Figure 14: Global mean surface air temperature anomalies from 1,000 year control simulations with three different climate models, - Hadley, Geophysical Fluid Dynamics Laboratory and Hamburg, compared to the recent instrumental record. No model control simulation shows a trend in surface air temperature as large as the observed trend. If internal variability is correct in these models, the recent warming is likely not due to variability produced within the climate system alone. [Based on Figure 12.1]

Three of the last five years (1995, 1997 and 1998) were the warmest globally in the instrumental record. The impact of observational sampling errors has been estimated for the global and hemispheric mean temperature record. There is also a better understanding of the errors and uncertainties in the satellite-based (Microwave Sounding Unit, MSU) temperature record. Discrepancies between MSU and radiosonde data have largely been resolved, although the observed trend in the difference between the surface and lower tropospheric temperatures cannot fully be accounted for (see Section B). New reconstructions of temperature over the last 1,000 years indicate that the temperature changes over the last hundred years are unlikely to be entirely natural in origin, even taking into account the large uncertainties in palaeo-reconstructions (see Section B).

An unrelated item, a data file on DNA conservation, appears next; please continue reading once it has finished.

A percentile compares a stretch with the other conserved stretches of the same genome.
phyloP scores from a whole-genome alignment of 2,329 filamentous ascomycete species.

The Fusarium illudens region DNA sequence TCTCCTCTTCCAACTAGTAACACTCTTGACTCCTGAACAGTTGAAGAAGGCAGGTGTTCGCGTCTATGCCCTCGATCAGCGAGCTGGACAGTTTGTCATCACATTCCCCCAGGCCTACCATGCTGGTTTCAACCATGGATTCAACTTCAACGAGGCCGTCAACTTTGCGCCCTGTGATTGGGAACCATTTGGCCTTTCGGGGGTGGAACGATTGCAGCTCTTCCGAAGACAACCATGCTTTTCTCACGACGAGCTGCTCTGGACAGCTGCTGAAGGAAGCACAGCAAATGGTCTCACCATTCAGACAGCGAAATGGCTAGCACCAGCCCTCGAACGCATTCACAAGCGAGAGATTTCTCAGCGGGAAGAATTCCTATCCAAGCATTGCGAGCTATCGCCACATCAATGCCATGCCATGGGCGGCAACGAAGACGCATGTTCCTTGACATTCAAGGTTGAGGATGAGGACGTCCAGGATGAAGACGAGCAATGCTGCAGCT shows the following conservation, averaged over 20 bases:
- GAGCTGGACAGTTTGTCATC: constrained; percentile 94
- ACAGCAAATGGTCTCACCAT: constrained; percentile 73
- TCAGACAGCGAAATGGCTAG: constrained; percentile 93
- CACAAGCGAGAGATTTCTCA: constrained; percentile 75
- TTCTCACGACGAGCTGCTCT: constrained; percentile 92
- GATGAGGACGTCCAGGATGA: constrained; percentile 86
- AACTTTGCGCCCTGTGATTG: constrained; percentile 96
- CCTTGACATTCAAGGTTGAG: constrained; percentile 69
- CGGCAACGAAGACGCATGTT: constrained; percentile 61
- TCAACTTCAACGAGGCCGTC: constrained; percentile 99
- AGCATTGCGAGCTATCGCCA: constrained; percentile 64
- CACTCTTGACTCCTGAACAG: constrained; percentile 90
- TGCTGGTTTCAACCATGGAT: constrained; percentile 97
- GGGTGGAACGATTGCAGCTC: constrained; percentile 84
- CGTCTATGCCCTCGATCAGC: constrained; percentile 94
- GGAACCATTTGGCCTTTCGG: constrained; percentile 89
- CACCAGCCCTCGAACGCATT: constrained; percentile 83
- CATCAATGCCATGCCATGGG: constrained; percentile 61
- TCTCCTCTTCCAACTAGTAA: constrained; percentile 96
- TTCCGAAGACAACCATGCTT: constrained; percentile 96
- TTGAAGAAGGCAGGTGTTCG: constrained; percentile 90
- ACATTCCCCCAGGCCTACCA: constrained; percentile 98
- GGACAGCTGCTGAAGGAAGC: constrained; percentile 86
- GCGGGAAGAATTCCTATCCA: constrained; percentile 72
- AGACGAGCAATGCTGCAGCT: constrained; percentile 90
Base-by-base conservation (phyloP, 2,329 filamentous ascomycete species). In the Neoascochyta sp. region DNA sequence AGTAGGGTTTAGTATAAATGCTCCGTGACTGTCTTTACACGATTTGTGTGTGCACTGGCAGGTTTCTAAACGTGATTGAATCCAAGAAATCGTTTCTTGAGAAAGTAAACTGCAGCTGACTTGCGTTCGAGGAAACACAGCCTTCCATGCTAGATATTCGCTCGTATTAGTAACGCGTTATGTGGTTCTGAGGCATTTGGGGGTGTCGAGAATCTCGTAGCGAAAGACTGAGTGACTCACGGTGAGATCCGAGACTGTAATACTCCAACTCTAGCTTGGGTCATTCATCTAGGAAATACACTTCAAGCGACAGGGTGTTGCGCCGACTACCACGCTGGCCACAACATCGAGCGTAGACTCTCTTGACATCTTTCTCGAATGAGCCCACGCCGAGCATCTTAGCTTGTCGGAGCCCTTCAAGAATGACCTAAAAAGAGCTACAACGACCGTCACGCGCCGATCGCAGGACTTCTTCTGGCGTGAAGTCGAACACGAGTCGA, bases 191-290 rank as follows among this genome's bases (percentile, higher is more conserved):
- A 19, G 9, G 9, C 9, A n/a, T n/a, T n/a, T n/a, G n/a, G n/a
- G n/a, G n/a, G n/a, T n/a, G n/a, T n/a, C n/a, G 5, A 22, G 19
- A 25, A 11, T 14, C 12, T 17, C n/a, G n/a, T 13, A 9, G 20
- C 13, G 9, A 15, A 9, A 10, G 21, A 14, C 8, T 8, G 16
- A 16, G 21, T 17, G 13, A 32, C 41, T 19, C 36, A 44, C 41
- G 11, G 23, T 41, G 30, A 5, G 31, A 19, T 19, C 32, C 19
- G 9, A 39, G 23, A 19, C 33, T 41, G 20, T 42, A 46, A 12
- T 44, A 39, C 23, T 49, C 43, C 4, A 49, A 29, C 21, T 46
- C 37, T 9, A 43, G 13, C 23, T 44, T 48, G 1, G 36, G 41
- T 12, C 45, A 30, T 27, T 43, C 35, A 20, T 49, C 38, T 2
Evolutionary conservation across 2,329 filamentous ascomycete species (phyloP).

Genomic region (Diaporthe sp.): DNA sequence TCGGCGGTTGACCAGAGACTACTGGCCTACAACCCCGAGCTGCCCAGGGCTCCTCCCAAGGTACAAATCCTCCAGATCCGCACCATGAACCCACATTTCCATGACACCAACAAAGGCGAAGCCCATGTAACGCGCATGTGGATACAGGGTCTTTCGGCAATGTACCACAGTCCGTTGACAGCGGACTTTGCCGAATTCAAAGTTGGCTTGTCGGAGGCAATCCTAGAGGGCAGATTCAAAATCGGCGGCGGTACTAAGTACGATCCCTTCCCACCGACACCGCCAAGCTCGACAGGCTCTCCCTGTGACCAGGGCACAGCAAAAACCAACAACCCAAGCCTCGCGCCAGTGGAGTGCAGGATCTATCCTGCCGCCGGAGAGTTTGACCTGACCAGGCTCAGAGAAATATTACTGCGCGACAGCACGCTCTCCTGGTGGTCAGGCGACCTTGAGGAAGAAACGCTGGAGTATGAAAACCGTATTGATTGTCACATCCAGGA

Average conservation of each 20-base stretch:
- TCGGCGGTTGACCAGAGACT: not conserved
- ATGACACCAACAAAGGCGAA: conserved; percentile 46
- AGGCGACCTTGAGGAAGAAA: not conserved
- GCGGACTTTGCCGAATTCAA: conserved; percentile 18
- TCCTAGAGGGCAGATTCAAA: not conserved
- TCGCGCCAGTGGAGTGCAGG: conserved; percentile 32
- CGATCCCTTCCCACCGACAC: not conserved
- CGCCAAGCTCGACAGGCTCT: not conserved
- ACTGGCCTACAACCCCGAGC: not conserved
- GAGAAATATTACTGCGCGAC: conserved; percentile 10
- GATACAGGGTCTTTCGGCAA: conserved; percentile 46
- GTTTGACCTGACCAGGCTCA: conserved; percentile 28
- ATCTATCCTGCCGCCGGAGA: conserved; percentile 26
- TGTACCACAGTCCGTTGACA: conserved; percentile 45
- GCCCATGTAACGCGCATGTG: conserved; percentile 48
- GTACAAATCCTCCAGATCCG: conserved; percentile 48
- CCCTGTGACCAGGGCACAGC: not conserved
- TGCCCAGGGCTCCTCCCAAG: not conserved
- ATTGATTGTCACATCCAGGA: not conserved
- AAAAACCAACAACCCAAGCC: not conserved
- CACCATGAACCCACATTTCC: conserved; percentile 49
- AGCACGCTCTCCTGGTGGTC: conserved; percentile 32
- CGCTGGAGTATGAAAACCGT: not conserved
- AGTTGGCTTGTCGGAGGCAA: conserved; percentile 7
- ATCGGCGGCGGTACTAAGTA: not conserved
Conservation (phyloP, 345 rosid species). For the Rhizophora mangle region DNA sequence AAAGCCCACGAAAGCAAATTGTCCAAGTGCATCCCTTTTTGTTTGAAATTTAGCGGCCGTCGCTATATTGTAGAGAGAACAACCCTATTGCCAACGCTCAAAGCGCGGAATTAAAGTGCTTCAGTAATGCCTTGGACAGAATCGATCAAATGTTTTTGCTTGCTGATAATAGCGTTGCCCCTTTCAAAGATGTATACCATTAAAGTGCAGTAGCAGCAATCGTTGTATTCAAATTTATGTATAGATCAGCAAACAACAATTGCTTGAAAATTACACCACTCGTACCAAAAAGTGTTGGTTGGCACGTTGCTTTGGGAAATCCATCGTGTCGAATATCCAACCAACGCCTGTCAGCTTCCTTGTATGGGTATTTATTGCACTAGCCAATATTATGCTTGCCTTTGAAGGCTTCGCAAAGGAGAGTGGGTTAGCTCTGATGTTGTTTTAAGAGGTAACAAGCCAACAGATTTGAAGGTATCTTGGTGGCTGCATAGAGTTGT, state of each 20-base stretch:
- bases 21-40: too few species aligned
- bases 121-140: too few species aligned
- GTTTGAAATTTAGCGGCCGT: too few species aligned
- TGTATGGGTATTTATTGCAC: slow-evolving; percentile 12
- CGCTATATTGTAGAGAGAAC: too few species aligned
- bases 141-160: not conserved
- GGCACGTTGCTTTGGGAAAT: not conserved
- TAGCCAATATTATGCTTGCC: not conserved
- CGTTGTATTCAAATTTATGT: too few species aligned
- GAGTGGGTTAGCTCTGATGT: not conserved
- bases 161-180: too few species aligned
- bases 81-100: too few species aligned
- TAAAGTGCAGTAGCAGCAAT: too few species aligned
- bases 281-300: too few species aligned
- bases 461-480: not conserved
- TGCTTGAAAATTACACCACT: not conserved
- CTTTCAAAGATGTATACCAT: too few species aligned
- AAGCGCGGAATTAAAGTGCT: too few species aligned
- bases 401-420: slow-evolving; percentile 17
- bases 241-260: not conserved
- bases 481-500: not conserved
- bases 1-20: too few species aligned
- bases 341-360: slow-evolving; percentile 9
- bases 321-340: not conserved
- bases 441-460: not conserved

E.3 New Model Estimates of Internal Variability

The warming over the past 100 years is very unlikely to be due to internal variability alone, as estimated by current models. The instrumental record is short and covers the period of human influence and palaeo-records include natural forced variations, such as those due to variations in solar irradiance and in the frequency of major volcanic eruptions. These limitations leave few alternatives to using long "control" simulations with coupled models for the estimation of internal climate variability. Since the SAR, more models have been used to estimate the magnitude of internal climate variability, a representative sample of which is given in Figure 14. As can be seen, there is a wide range of global scale internal variability in these models. Estimates of the longer time-scale variability relevant to detection and attribution studies is uncertain, but, on interannual and decadal time-scales, some models show similar or larger variability than observed, even though models do not include variance from external sources. Conclusions on detection of an anthropogenic signal are insensitive to the model used to estimate internal variability, and recent changes cannot be accounted for as pure internal variability, even if the amplitude of simulated internal variations is increased by a factor of two or perhaps more. Most recent detection and attribution studies find no evidence that model-estimated internal variability at the surface is inconsistent with the residual variability that remains in the observations after removal of the estimated anthropogenic signals on the large spatial and long time-scales used in detection and attribution studies. Note, however, the ability to detect inconsistencies is limited. As Figure 14 indicates, no model control simulation shows a trend in surface air temperature as large as the observed trend over the last 1,000 years.